For the LENR community NOT to insist on this best attested positive set of experiments being redone would mean they felt these D/Pd electrolysis experiments were in fact not real. I guess I don't mind that, but I'd like it to be transparently stated.


    This makes no sense. It can be the best documented experiment, and still be so difficult as to cause people to think seriously about putting forward other experiments.


    When somebody comes to you and says 'we would like the recipe for a cake, and if we fail to make the cake, the consequences will be terrible', you don't give them the recipe for a croquembouche. Instead, you go and find the family recipe for a flourless orange cake.


    The robustness of the experiment is key.


    Why is bulk Pd/D a better bet than co-deposition, for example? The SPAWAR work is ostensibly straight forward and replicable. To my understanding, there are no significant materials science problems. There is no difficult loading of bulk palladium. The experiment throws off a range of nuclear products. There are many avenues to success. It is not entirely dependent on calorimetry.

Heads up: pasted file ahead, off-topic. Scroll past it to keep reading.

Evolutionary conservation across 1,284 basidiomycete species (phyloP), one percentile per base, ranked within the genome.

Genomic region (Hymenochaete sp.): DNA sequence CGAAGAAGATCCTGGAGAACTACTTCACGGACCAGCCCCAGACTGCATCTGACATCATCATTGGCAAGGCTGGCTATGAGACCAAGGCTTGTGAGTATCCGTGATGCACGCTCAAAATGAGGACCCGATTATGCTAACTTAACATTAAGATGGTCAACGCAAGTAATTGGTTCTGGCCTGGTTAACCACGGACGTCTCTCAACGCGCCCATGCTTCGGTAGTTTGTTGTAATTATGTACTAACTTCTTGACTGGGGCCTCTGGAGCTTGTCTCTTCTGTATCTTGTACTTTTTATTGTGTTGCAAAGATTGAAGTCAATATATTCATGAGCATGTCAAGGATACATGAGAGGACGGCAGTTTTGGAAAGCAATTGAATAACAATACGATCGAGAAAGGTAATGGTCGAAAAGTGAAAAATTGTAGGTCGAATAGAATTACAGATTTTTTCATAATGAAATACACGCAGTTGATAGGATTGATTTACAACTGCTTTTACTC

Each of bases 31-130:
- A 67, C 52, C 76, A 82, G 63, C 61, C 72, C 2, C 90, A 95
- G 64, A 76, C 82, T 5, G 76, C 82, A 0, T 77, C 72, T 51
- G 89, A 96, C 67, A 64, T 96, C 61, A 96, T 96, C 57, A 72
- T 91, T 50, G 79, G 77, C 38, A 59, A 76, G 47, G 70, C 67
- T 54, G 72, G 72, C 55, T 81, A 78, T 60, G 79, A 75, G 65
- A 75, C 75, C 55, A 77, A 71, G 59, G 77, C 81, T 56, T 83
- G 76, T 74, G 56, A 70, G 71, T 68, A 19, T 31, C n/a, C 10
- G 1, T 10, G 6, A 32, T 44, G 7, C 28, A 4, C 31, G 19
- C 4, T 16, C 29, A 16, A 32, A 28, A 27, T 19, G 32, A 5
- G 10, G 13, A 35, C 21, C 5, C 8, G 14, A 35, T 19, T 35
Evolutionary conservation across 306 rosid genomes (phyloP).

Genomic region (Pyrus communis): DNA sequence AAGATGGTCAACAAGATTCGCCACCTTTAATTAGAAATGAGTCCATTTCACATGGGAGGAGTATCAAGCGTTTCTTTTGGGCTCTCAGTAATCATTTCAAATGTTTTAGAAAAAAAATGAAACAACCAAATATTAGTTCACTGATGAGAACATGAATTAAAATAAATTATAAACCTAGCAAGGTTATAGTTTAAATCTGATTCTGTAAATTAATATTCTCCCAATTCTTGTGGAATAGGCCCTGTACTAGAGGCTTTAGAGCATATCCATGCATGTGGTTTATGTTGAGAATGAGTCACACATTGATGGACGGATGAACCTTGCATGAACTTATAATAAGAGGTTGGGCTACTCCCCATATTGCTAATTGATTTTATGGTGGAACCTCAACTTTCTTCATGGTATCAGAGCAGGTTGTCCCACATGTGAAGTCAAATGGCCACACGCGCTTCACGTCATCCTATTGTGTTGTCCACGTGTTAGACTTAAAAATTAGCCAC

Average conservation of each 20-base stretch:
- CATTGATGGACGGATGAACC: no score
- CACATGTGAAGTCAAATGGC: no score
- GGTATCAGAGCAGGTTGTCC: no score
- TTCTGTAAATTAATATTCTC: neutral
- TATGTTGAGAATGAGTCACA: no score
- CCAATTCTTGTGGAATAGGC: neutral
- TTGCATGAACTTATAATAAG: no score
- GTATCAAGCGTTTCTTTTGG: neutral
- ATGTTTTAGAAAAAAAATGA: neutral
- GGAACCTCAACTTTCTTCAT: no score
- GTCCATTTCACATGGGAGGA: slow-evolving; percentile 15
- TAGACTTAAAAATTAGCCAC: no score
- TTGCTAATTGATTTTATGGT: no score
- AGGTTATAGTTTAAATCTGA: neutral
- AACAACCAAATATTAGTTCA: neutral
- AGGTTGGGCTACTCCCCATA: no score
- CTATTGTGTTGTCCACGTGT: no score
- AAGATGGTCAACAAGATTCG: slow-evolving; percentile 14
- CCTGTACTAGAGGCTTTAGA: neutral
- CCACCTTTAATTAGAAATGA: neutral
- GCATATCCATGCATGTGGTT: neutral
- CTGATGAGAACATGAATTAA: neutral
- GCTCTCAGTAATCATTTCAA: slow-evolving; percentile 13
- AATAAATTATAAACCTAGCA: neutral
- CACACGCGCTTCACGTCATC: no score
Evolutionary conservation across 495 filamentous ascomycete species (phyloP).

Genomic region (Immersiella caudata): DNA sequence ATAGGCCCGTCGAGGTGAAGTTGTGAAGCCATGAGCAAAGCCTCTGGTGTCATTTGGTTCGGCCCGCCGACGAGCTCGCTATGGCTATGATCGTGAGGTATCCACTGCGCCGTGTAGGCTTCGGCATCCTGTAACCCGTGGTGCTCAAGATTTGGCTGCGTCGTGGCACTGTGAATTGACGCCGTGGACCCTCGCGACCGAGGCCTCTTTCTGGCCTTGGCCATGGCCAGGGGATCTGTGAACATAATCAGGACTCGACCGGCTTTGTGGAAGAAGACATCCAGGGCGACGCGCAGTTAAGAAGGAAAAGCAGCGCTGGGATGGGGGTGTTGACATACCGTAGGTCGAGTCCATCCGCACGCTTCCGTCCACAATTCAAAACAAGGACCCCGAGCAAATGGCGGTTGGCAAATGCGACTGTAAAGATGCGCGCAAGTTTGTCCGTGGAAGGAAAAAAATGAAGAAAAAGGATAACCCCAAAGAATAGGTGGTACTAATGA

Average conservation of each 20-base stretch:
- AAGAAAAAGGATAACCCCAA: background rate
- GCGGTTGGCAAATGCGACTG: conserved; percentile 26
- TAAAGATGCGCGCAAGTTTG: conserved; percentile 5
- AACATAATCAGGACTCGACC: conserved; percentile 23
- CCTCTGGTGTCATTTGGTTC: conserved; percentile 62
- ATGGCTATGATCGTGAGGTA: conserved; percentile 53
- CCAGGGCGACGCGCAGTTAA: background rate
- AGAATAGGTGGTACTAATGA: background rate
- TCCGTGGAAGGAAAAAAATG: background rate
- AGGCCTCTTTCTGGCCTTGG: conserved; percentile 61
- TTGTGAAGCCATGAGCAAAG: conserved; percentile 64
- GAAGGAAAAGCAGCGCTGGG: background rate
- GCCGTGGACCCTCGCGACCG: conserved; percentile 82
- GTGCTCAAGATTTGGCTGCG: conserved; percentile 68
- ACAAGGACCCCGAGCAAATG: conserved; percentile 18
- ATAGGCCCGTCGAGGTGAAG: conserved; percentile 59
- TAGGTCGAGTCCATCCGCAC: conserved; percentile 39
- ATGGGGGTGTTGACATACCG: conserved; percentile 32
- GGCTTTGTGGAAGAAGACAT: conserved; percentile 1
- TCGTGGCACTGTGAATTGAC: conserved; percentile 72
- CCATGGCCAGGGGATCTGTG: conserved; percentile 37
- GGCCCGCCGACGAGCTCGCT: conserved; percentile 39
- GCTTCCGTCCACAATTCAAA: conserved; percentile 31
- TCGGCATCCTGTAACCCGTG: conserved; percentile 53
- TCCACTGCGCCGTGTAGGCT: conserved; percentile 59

Granted, no experiment is 'gliding across the freshly waxed floor in your socks'. Some are more robust than others though, right?


    Do you think TG is less likely to succeed with co-deposition than bulk Pd/D? Why?


    You need to talk about the experiments that have been submitted to this thread in relation to each other. Weigh them along all the possible axes you can think of. You need to handicap them the way horse handicappers handicap horses. Don't spin up an argument that is an expanding tree of propositions focused on a single experiment. Weigh the experiments against each other.